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Job Spotlight: Trainer Darrel Wright took risks to open Wright Way Fitness

Tony Adams tadams@ledger-enquirer.com

Darrel Wright.
Darrel Wright. mhaskey@ledger-enquirer.com

Like the Georgia and Southern Golden Gloves boxing champion that he is, Darrel Wright is good on his feet as a personal trainer and boot camp instructor.

But it still took a bit of nerve to leave his steady-paying job at BlueCross BlueShield of Georgia in mid-2014 to launch himself full time into his Wright Way Fitness venture and opening a workout facility at 1100 14th St. in the midtown area of Columbus.

“I was shortchanging myself. I was just afraid to make a move. I was always in that comfort zone,” said Wright, 39, who also gave up a personal trainer and boot camp position at the YMCA the year before that to focus more on his business dream.

The Warner Robins, Ga., native always has been willing to take a turn in his career, while polishing his fitness skills and certifications in preparation for Wright Way Fitness, which he opened on Nov. 3, 2014.

Since then, the former boxer, track and field athlete and U.S. Army field artilleryman has seen his clientele grow steadily. It now is a mix of blue-collar worker, white-collar professionals, women and men, and both those in decent shape and those needing a major makeover.

In what spare time he has, Wright said he manages the career of boxer Michael Finney, a Smiths Station, Ala., native who has appeared in bouts shown on ESPN and Showtime.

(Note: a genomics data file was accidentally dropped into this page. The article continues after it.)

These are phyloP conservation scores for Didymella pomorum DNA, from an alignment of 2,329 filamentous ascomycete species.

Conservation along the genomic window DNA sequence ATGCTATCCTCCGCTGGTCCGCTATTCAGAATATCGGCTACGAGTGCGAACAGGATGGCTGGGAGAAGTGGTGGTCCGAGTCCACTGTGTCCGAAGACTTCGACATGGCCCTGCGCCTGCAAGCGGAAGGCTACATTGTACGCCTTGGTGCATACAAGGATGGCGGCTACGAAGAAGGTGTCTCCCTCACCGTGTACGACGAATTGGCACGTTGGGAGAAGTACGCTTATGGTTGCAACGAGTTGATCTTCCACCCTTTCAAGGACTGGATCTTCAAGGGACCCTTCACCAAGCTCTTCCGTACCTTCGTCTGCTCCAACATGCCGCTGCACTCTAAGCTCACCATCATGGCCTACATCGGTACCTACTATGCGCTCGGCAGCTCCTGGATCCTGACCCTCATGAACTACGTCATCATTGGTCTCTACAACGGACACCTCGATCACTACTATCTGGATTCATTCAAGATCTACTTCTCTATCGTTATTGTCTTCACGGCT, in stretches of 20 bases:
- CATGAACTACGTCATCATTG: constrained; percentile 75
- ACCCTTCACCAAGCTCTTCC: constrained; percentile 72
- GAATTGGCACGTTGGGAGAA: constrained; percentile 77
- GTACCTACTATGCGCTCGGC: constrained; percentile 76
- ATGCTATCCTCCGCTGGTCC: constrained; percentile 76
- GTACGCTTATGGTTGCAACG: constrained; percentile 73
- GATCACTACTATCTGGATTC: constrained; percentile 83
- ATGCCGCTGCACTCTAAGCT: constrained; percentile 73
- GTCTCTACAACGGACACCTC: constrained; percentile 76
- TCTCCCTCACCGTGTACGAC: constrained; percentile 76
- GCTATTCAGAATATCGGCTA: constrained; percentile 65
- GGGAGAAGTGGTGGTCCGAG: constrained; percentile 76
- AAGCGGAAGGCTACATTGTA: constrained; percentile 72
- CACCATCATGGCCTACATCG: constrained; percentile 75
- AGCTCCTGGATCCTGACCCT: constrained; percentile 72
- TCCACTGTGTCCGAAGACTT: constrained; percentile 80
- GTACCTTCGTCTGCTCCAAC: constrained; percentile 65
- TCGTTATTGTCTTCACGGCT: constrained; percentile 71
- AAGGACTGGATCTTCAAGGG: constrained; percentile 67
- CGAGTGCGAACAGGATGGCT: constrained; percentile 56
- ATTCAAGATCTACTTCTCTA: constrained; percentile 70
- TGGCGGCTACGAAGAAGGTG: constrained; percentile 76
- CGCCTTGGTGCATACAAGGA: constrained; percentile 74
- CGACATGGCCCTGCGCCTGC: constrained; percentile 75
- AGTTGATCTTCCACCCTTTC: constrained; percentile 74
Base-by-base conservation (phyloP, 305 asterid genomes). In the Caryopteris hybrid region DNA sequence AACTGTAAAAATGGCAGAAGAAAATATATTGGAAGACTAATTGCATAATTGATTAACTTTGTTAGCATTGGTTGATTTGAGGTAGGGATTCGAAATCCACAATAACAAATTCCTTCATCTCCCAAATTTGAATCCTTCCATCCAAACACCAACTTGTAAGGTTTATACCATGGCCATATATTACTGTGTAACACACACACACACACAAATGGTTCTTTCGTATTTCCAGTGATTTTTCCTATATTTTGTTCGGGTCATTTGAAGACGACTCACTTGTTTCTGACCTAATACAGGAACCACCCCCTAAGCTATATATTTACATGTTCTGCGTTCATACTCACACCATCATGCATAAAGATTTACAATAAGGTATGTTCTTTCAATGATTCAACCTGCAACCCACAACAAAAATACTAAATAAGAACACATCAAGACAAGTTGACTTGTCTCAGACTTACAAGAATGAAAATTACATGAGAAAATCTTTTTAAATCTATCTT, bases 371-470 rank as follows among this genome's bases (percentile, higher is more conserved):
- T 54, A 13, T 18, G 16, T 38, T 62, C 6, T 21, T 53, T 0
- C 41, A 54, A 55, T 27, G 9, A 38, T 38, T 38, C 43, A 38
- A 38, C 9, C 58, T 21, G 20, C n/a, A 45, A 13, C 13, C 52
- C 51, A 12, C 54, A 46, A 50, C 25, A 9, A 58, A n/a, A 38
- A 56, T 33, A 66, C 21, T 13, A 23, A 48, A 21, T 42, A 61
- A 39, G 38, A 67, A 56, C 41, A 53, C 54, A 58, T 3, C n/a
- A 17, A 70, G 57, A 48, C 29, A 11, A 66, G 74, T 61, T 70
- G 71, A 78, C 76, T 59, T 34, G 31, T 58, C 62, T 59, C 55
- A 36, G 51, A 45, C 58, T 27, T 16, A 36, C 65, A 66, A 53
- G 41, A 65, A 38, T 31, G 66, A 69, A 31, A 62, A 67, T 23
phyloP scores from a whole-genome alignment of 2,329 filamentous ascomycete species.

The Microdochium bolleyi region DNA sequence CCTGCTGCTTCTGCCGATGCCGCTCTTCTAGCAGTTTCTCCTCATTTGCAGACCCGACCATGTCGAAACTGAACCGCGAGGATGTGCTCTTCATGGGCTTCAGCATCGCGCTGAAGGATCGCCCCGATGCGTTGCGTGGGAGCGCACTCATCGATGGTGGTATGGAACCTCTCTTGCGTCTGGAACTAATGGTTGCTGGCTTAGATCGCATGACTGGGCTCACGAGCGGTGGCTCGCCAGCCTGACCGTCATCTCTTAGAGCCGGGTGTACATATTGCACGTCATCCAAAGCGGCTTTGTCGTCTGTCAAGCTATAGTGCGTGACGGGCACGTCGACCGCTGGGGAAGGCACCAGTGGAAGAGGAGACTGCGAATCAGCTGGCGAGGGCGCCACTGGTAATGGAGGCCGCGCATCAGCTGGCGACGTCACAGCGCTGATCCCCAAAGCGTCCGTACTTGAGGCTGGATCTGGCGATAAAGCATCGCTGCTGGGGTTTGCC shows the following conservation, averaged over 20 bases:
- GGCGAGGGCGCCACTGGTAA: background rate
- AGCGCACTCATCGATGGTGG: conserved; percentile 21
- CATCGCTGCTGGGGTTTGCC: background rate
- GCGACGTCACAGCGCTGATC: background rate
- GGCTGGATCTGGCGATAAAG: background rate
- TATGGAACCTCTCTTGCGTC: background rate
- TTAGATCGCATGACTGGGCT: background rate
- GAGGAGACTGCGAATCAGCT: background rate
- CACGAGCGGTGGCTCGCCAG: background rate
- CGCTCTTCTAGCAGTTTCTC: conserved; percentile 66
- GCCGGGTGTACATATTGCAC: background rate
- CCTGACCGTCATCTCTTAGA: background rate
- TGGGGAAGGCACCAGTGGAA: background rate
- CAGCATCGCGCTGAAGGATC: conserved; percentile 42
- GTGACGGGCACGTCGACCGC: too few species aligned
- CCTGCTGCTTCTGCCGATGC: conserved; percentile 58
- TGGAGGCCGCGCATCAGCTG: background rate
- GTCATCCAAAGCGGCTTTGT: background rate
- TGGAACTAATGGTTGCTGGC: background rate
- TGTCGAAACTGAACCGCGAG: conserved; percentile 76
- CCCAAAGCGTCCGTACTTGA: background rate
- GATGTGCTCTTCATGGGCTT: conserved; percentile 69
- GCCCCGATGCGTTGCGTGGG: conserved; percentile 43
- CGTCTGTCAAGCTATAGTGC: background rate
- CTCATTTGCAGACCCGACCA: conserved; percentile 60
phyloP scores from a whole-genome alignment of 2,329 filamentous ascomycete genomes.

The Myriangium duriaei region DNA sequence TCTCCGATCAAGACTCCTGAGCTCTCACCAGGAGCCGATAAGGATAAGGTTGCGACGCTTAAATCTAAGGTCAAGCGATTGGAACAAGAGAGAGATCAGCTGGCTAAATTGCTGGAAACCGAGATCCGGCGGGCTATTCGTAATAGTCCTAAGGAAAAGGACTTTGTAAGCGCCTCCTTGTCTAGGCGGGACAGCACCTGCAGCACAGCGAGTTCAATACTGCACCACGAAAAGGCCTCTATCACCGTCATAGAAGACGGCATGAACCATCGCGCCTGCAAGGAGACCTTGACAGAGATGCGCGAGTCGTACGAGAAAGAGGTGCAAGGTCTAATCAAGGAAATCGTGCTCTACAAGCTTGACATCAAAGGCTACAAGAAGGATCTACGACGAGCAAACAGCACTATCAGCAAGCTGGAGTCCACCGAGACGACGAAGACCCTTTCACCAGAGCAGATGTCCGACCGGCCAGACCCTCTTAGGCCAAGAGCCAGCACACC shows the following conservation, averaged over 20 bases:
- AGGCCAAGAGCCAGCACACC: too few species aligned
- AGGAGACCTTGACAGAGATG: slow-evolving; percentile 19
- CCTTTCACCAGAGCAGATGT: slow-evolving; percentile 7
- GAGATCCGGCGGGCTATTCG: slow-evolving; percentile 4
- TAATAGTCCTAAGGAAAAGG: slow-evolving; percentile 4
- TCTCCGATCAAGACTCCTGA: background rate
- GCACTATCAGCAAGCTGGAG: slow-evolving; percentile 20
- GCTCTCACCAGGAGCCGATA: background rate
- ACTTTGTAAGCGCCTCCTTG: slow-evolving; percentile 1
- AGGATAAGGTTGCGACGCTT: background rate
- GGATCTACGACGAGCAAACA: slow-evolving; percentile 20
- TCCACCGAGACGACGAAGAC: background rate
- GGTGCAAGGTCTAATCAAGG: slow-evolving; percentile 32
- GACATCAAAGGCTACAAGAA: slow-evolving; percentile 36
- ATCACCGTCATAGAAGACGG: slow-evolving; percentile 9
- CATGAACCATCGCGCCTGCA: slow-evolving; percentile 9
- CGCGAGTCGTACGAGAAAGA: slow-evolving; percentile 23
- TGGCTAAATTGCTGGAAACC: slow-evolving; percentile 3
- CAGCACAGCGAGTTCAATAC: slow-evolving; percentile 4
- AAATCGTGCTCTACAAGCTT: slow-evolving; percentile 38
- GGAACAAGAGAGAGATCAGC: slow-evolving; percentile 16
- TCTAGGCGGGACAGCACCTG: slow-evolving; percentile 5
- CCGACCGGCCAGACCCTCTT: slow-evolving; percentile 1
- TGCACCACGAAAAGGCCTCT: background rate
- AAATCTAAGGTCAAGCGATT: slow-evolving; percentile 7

The Ledger-Enquirer visited Wright’s facility recently to discuss his job and how he turns around lives and bodies. On one shelf sits a small plaque with the words: “Sweat is fat crying.” Tools of his trade include weight equipment, stationary bikes, water rowers, ropes and a punching bag.

(Wright Way Fitness on Facebook) (Wright Way 5 Fitness Challenge)

How busy are you?

I have approximately 10 to 11 boot camps a week. They’re one-hour sessions. The biggest thing I realized is you’ve got to be available. I’m requested as a personal trainer all day.

It wasn’t easy launching the fitness facility?

It was a big jump. People tell you they want your business, but you’re not really sure. It’s a chance, but you just have to take a risk. I read stuff from financial gurus, Suze Orman is one, and Dave Ramsey. They’re great. I just listen to those people and make my decisions.

Running a business isn’t a breeze?

People think it’s easy. It’s not. You can tell anyone to do pushups and situps, but what about the business portion of it? It’s real tough. But I realize I was on my path and everything happened for a reason. It was meant for me to leave TSYS to go to the YMCA. It was meant for me to go to the Y, because when I was there not only did I personal train (people) and do boot camp, but I was one of the top trainers there. I also did front-desk work, so I learned how to do the back-end office and paperwork stuff.

So this is your busy season, just after the holidays?

Typically, it is. For the average trainer it is. I’m not a boaster, but I’ve been steadily progressing. You can tell during the holiday season that you’ll start losing people, but mine didn’t drop off and stuck with me. They’re seeing results. A lot of people stay with me because of their results.

Your athletic background, boxing in particular, helped you succeed?

No sport got me in better shape than boxing. It’s a disciplined lifestyle that you have to live. During one competition, I had to lose 10 pounds in one day.

But there’s more to it. Once you get your personal trainer certification, you’re basically learning the anatomy behind why you’re doing what you’re doing ... I had to learn why am I doing this? Why am I losing this much weight? It’s the biomechanics around it that I had to learn.

Is diet and eating in general your first approach in fitness instruction?